To learn more about becoming or creating the volunteer position of athlete welfare advocate in your sports program or learning more about the other athlete protection policies that every youth sport program should have in place, go to Safe4Athletes and find out how to implement a program for your local sports program. There is also a list of organizations that are taking advantage of her services, as well as a list of coaches who have been permanently banned from their governing bodies.

Katherine also blogs for the Huffington Post.

Stricter Underwriting Guidelines for Colleges

Sandusky scandal prompts carriers to reassess policies

Due to the Penn State scandal over Sandusky and the incidents of sexual abuse/molestation, insurance carriers are now more apt to tighten underwriting and require more information from schools regarding their preventive measures.

“Insurers will require more data from colleges to find out what other programs they may offer. I think insurers will pay more attention to what takes place during summer months, all the camps that take place, what procedures are in place and how schools are monitoring the environment,” said Bill Waldorf, president of a brokerage that offers insurance for schools.

Waldorf also pointed that all higher education facilities have  exposures to children because they provide daycare, childhood learning programs, athletic activities and/or summer camps.

In addition, msexual abuse/molestationany high school students who are either taking advanced placement courses or visiting for recruitment purposes , and other youth on campus for athletic events, concerts, and faith-based programs are all vulnerable.

Most General Liability underwriters in the sports and recreation niche will be looking for the following elements as a precondition for offering sexual abuse/molestation coverage:

  • Criminal background checks on all paid and volunteer staff with access to youth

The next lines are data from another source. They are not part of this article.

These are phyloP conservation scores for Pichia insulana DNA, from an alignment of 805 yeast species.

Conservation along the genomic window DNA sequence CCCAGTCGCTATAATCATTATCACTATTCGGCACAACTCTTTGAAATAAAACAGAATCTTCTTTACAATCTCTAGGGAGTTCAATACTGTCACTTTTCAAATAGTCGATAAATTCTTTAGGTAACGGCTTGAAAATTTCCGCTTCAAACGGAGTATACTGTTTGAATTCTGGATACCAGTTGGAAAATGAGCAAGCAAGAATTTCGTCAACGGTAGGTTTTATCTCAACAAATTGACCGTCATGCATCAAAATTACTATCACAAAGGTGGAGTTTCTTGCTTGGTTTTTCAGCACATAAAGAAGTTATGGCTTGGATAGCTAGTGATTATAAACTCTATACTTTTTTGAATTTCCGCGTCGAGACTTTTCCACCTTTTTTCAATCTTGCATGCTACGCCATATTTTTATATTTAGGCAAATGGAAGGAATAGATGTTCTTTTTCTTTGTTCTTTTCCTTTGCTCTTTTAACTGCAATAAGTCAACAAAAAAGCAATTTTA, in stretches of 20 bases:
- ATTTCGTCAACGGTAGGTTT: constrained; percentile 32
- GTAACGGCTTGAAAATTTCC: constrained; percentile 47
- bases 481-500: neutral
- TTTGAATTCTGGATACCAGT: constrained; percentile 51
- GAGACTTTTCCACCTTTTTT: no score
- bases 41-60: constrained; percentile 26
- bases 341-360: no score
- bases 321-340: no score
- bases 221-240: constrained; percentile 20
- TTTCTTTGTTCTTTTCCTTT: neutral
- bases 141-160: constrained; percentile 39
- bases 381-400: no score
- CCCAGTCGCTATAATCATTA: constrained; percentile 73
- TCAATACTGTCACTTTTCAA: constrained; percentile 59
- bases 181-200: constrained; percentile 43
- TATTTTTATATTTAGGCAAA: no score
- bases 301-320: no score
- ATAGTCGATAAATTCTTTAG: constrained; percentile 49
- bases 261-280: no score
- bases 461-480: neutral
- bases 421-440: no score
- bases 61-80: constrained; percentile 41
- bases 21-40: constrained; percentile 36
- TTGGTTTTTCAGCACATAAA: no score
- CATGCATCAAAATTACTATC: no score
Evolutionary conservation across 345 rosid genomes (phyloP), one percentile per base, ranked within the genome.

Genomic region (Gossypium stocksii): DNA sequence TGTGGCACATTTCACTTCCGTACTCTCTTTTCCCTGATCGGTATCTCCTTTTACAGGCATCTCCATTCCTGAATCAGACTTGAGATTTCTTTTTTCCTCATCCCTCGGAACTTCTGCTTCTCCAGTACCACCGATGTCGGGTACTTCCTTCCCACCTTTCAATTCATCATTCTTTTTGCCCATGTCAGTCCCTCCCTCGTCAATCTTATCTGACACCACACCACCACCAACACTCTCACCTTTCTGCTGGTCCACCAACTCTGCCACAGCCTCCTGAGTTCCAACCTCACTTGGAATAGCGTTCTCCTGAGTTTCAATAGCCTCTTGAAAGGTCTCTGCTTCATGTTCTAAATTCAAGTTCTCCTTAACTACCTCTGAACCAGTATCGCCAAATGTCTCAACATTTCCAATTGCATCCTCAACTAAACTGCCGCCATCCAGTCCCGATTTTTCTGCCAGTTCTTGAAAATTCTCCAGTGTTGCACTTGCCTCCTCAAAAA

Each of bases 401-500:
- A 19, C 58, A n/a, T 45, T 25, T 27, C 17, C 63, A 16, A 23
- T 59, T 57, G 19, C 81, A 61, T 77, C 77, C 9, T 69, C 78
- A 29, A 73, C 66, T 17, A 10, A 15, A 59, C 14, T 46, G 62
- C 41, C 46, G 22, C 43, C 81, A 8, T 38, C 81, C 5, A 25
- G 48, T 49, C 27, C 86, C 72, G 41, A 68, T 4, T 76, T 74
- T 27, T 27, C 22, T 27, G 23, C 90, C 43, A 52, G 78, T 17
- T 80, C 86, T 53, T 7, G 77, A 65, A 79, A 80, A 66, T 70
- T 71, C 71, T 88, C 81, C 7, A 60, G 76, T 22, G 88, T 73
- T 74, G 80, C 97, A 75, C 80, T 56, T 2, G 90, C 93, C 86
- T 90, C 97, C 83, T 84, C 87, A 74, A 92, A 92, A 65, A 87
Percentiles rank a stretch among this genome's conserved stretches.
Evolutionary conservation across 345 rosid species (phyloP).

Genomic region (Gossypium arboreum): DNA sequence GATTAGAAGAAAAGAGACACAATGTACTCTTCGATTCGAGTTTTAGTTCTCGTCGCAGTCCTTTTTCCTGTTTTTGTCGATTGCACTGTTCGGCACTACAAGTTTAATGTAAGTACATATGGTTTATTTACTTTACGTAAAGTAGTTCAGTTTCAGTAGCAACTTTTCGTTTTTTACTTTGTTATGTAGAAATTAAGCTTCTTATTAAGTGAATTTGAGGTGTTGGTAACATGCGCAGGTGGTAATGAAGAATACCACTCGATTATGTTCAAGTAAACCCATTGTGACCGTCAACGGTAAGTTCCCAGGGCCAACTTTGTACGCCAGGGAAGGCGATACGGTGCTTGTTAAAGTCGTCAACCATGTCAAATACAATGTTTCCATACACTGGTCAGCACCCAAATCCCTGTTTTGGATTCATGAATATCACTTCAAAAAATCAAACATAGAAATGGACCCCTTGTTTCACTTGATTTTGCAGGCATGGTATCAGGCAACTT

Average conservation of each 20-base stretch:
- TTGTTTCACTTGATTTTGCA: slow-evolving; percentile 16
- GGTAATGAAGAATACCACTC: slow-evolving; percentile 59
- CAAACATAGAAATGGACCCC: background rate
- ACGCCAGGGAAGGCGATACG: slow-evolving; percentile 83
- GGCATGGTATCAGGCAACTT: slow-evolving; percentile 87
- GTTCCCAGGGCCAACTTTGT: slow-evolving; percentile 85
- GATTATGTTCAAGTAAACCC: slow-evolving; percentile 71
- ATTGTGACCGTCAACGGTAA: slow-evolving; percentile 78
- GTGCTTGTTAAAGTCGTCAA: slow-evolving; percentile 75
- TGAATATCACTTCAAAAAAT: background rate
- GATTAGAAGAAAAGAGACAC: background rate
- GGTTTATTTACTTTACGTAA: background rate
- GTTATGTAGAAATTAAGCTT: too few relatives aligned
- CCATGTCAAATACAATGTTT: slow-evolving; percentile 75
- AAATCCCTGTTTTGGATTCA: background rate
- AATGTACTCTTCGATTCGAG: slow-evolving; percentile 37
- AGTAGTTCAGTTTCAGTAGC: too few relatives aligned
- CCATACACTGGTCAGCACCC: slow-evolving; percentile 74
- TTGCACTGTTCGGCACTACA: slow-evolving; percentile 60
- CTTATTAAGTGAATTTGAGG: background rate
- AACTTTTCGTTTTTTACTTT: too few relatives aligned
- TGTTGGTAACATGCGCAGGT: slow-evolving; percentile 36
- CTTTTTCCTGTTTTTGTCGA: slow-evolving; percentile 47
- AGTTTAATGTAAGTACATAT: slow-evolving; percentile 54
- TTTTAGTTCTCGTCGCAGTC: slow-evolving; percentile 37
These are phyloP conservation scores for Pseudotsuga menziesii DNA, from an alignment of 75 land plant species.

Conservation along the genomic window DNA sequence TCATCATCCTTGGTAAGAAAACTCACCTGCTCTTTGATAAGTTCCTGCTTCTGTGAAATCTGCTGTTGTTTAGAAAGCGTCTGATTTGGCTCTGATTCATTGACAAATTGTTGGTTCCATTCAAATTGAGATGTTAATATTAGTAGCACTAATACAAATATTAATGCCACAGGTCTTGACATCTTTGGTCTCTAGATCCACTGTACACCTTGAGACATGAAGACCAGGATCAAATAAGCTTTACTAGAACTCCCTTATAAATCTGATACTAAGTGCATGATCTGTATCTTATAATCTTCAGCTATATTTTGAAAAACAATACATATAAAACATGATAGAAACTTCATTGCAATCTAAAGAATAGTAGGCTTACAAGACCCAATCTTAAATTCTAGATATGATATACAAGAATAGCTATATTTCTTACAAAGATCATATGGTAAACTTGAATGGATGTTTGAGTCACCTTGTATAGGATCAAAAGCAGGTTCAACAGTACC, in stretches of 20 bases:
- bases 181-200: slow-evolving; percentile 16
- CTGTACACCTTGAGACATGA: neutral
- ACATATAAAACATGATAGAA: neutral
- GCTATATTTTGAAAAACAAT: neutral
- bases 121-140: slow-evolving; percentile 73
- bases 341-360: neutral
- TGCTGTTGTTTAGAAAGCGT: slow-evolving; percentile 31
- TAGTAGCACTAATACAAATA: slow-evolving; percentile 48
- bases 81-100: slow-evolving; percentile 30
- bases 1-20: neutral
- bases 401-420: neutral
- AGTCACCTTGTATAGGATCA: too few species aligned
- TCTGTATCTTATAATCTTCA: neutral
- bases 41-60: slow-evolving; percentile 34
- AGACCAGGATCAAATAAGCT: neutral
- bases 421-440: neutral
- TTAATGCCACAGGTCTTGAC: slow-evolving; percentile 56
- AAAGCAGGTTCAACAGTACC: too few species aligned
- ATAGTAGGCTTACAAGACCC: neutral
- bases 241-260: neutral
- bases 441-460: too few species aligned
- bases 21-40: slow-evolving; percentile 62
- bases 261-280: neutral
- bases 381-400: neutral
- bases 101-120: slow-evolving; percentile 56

• Written policies and procedures to make an incident less likely to occur
  • Written allegation response plan including a requirement to notify law enforcement

Also, many college and university insurance carriers may no longer underwrite camp exposure and may require camps to take out their own General Liability including coverage for sexual abuse and molestation. Here is the link to the Sadler Camp Insurance Program.

We have more information on sexual abuse and molestation risk management in our library.

Source: Insurance Journal, East, 2012/07/19

Criminal Background Check Vendors

Maintain a safer workplace with a successful screening program

When recruiting employees and volunteers, you want as much information as possible to make smart decisions. Below is a list of companies that offer criminal background check services for sports organizations.

Datasource Background Screening Services

Datasource Background Screening

 

 

For 25 years, as both a wholesale and retail background screening service provider, Datasource Background Screening Services has been wowing our clients with the breadth of our search scope,  and by providing the highest levels of accuracy and service and ease of use.  Our low-cost / high-service model makes a real difference for both individual teams and leagues.

Our service is full of tools and features that make your job easier, and we customize and refine your account services with us – all at no additional cost – in order to enable you to perform the very best background screening in the least amount of time and at the lowest cost. Combine this with our free customer support which is only a phone call away in Kansas City, our no-cost accounts, and our free user training, and your screening couldn’t be made any easier.

Enhanced Nationwide Criminal & Sex Offender Search, SSN Trace and Alias Search: $6.95

Enhanced Nationwide & Live County Follow-Up Search: $12.95

Getting started with Datasource is easy. We can have you up and running in a day. To get your questions answered and to get the full details on our Sadler program give our Director of Client Services, Clay Johnson, a call or shoot him an email.  Phone: 816-463-9282 / Email: clayj@datasource.com / Website: www.datasourcecorp.com

ProtectYouthSports.com

A good track record counts for a lot, and Protect Youth Sports has established a very firm and reputable standing within the youth sports market for Youth Sports background checksbackground screening.   Benefiting from this very much proven history could not be any simpler, as over 25,000 organizations have found before.

Many of the problems that youth sports leagues encounter with background checks are caused by low quality instant checks and state-level-only background checks. Instant checks and state-level-only checks lead to missed records, incomplete records, out-of-date records and inadequate protection from sexual predators.

  • Free video course on backgrounds checks and streamlining the screening process
  • No sign-up fees for qualified youth sports organizations
  • NAYS discounts– up to 20% off on already discounted packages
  • Prices as of 2-1-2017:
    • Basic – $7.95 (plus fees where applicable)
    • Plus- $15.95 (plus fees where applicable)

Nothing could be easier than getting started with Protect Youth Sports. Start by requesting your Free Video Course at www.protectyouthsports.com or call (877) 319-5587.